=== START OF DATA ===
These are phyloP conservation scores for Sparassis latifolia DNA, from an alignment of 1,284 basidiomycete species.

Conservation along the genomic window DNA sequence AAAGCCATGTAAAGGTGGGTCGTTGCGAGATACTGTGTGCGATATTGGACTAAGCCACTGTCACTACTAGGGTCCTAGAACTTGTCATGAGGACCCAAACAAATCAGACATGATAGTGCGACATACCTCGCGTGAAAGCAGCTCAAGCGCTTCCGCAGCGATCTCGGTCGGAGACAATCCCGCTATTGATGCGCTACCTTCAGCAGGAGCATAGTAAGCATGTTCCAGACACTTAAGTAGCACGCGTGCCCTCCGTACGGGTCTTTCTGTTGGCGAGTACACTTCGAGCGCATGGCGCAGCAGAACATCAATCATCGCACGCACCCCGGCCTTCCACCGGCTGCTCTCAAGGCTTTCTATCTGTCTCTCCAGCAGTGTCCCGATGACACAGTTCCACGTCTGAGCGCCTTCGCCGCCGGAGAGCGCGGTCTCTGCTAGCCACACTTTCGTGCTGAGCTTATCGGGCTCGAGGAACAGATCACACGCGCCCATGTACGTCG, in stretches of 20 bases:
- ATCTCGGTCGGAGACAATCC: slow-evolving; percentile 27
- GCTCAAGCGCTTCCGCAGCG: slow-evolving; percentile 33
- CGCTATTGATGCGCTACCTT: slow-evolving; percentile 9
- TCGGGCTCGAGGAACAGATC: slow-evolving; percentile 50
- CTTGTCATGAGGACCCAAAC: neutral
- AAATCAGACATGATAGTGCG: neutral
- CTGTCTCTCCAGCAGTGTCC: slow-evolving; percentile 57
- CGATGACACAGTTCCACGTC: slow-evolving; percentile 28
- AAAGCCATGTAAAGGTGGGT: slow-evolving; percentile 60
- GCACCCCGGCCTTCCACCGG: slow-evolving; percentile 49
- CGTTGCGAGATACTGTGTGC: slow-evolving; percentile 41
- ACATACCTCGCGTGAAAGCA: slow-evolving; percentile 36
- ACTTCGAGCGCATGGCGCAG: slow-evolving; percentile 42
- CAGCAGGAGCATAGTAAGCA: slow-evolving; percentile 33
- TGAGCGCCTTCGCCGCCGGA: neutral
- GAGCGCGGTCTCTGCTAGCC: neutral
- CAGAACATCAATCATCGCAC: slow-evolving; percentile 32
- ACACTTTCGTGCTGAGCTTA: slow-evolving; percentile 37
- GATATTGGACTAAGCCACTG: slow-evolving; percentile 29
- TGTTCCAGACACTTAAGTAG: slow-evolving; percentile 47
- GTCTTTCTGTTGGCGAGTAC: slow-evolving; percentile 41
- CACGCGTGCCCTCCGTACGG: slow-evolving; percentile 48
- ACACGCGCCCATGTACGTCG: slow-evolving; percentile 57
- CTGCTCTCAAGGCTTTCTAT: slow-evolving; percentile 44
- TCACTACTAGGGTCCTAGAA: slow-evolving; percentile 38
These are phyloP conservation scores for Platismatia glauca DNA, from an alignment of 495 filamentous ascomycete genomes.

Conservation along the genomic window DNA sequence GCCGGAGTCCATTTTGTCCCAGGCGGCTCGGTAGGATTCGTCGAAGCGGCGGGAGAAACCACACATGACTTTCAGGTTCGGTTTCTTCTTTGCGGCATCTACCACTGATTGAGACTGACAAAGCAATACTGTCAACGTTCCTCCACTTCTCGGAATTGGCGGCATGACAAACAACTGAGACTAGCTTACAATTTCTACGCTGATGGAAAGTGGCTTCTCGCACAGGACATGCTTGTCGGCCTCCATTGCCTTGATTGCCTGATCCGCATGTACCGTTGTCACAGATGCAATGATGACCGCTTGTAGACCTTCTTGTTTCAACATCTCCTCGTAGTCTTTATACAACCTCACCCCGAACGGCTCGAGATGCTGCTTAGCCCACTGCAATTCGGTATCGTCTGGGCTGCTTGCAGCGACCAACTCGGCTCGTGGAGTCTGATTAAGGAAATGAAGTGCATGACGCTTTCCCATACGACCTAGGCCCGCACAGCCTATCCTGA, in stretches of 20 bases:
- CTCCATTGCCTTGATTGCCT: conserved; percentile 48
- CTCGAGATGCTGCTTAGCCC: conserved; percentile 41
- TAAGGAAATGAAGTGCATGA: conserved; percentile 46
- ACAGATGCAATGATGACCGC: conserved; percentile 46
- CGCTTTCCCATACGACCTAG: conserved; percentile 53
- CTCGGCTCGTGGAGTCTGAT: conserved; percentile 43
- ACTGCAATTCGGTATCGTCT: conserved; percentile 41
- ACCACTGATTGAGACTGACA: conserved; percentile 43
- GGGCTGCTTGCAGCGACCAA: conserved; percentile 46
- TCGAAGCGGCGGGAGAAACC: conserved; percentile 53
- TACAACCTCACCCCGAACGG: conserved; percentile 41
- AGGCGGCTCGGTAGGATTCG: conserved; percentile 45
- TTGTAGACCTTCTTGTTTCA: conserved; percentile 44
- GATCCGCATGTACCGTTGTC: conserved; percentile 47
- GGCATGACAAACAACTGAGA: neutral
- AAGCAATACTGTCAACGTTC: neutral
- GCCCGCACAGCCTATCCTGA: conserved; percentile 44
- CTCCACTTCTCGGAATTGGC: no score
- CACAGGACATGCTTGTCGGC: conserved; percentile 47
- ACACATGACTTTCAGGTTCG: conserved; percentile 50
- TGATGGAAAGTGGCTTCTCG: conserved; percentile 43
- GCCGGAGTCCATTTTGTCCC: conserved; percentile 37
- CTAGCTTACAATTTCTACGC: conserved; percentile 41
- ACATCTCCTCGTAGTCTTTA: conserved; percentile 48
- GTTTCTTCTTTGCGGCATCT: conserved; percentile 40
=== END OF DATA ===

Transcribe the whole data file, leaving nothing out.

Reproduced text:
These are phyloP conservation scores for Sparassis latifolia DNA, from an alignment of 1,284 basidiomycete species.

Conservation along the genomic window DNA sequence AAAGCCATGTAAAGGTGGGTCGTTGCGAGATACTGTGTGCGATATTGGACTAAGCCACTGTCACTACTAGGGTCCTAGAACTTGTCATGAGGACCCAAACAAATCAGACATGATAGTGCGACATACCTCGCGTGAAAGCAGCTCAAGCGCTTCCGCAGCGATCTCGGTCGGAGACAATCCCGCTATTGATGCGCTACCTTCAGCAGGAGCATAGTAAGCATGTTCCAGACACTTAAGTAGCACGCGTGCCCTCCGTACGGGTCTTTCTGTTGGCGAGTACACTTCGAGCGCATGGCGCAGCAGAACATCAATCATCGCACGCACCCCGGCCTTCCACCGGCTGCTCTCAAGGCTTTCTATCTGTCTCTCCAGCAGTGTCCCGATGACACAGTTCCACGTCTGAGCGCCTTCGCCGCCGGAGAGCGCGGTCTCTGCTAGCCACACTTTCGTGCTGAGCTTATCGGGCTCGAGGAACAGATCACACGCGCCCATGTACGTCG, in stretches of 20 bases:
- ATCTCGGTCGGAGACAATCC: slow-evolving; percentile 27
- GCTCAAGCGCTTCCGCAGCG: slow-evolving; percentile 33
- CGCTATTGATGCGCTACCTT: slow-evolving; percentile 9
- TCGGGCTCGAGGAACAGATC: slow-evolving; percentile 50
- CTTGTCATGAGGACCCAAAC: neutral
- AAATCAGACATGATAGTGCG: neutral
- CTGTCTCTCCAGCAGTGTCC: slow-evolving; percentile 57
- CGATGACACAGTTCCACGTC: slow-evolving; percentile 28
- AAAGCCATGTAAAGGTGGGT: slow-evolving; percentile 60
- GCACCCCGGCCTTCCACCGG: slow-evolving; percentile 49
- CGTTGCGAGATACTGTGTGC: slow-evolving; percentile 41
- ACATACCTCGCGTGAAAGCA: slow-evolving; percentile 36
- ACTTCGAGCGCATGGCGCAG: slow-evolving; percentile 42
- CAGCAGGAGCATAGTAAGCA: slow-evolving; percentile 33
- TGAGCGCCTTCGCCGCCGGA: neutral
- GAGCGCGGTCTCTGCTAGCC: neutral
- CAGAACATCAATCATCGCAC: slow-evolving; percentile 32
- ACACTTTCGTGCTGAGCTTA: slow-evolving; percentile 37
- GATATTGGACTAAGCCACTG: slow-evolving; percentile 29
- TGTTCCAGACACTTAAGTAG: slow-evolving; percentile 47
- GTCTTTCTGTTGGCGAGTAC: slow-evolving; percentile 41
- CACGCGTGCCCTCCGTACGG: slow-evolving; percentile 48
- ACACGCGCCCATGTACGTCG: slow-evolving; percentile 57
- CTGCTCTCAAGGCTTTCTAT: slow-evolving; percentile 44
- TCACTACTAGGGTCCTAGAA: slow-evolving; percentile 38
These are phyloP conservation scores for Platismatia glauca DNA, from an alignment of 495 filamentous ascomycete genomes.

Conservation along the genomic window DNA sequence GCCGGAGTCCATTTTGTCCCAGGCGGCTCGGTAGGATTCGTCGAAGCGGCGGGAGAAACCACACATGACTTTCAGGTTCGGTTTCTTCTTTGCGGCATCTACCACTGATTGAGACTGACAAAGCAATACTGTCAACGTTCCTCCACTTCTCGGAATTGGCGGCATGACAAACAACTGAGACTAGCTTACAATTTCTACGCTGATGGAAAGTGGCTTCTCGCACAGGACATGCTTGTCGGCCTCCATTGCCTTGATTGCCTGATCCGCATGTACCGTTGTCACAGATGCAATGATGACCGCTTGTAGACCTTCTTGTTTCAACATCTCCTCGTAGTCTTTATACAACCTCACCCCGAACGGCTCGAGATGCTGCTTAGCCCACTGCAATTCGGTATCGTCTGGGCTGCTTGCAGCGACCAACTCGGCTCGTGGAGTCTGATTAAGGAAATGAAGTGCATGACGCTTTCCCATACGACCTAGGCCCGCACAGCCTATCCTGA, in stretches of 20 bases:
- CTCCATTGCCTTGATTGCCT: conserved; percentile 48
- CTCGAGATGCTGCTTAGCCC: conserved; percentile 41
- TAAGGAAATGAAGTGCATGA: conserved; percentile 46
- ACAGATGCAATGATGACCGC: conserved; percentile 46
- CGCTTTCCCATACGACCTAG: conserved; percentile 53
- CTCGGCTCGTGGAGTCTGAT: conserved; percentile 43
- ACTGCAATTCGGTATCGTCT: conserved; percentile 41
- ACCACTGATTGAGACTGACA: conserved; percentile 43
- GGGCTGCTTGCAGCGACCAA: conserved; percentile 46
- TCGAAGCGGCGGGAGAAACC: conserved; percentile 53
- TACAACCTCACCCCGAACGG: conserved; percentile 41
- AGGCGGCTCGGTAGGATTCG: conserved; percentile 45
- TTGTAGACCTTCTTGTTTCA: conserved; percentile 44
- GATCCGCATGTACCGTTGTC: conserved; percentile 47
- GGCATGACAAACAACTGAGA: neutral
- AAGCAATACTGTCAACGTTC: neutral
- GCCCGCACAGCCTATCCTGA: conserved; percentile 44
- CTCCACTTCTCGGAATTGGC: no score
- CACAGGACATGCTTGTCGGC: conserved; percentile 47
- ACACATGACTTTCAGGTTCG: conserved; percentile 50
- TGATGGAAAGTGGCTTCTCG: conserved; percentile 43
- GCCGGAGTCCATTTTGTCCC: conserved; percentile 37
- CTAGCTTACAATTTCTACGC: conserved; percentile 41
- ACATCTCCTCGTAGTCTTTA: conserved; percentile 48
- GTTTCTTCTTTGCGGCATCT: conserved; percentile 40